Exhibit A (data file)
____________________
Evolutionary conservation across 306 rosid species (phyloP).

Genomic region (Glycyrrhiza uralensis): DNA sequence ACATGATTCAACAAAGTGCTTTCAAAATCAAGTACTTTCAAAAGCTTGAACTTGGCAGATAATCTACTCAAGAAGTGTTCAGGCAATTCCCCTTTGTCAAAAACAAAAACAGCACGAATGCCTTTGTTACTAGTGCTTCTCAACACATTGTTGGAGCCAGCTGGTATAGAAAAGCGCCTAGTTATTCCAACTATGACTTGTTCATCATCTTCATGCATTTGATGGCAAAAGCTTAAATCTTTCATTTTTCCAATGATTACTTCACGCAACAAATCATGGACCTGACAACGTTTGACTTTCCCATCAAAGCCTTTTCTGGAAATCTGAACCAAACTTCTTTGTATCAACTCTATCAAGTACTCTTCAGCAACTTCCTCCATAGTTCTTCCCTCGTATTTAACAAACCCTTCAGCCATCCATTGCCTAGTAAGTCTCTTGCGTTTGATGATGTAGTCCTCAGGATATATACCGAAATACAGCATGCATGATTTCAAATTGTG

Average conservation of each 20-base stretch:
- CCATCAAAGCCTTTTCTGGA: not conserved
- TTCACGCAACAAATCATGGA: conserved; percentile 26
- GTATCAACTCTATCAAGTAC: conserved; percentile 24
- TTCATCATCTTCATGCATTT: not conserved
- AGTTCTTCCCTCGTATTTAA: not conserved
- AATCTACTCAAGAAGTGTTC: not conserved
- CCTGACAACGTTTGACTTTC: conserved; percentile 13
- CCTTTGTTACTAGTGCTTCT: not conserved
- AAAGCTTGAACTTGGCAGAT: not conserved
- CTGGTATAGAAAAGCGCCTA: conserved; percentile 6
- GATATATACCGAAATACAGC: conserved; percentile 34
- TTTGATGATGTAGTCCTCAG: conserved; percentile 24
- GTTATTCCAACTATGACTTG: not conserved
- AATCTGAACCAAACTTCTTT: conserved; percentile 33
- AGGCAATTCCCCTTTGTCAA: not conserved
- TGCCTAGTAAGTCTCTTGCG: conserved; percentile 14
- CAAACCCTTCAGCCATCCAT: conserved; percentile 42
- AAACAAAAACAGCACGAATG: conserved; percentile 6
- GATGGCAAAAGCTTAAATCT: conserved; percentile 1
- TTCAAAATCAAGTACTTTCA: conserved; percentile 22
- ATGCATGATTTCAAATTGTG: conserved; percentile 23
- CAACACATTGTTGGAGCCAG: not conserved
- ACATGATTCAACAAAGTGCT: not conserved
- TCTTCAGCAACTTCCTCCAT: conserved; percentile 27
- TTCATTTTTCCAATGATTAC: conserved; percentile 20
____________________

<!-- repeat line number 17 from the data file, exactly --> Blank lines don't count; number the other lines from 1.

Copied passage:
- AATCTGAACCAAACTTCTTT: conserved; percentile 33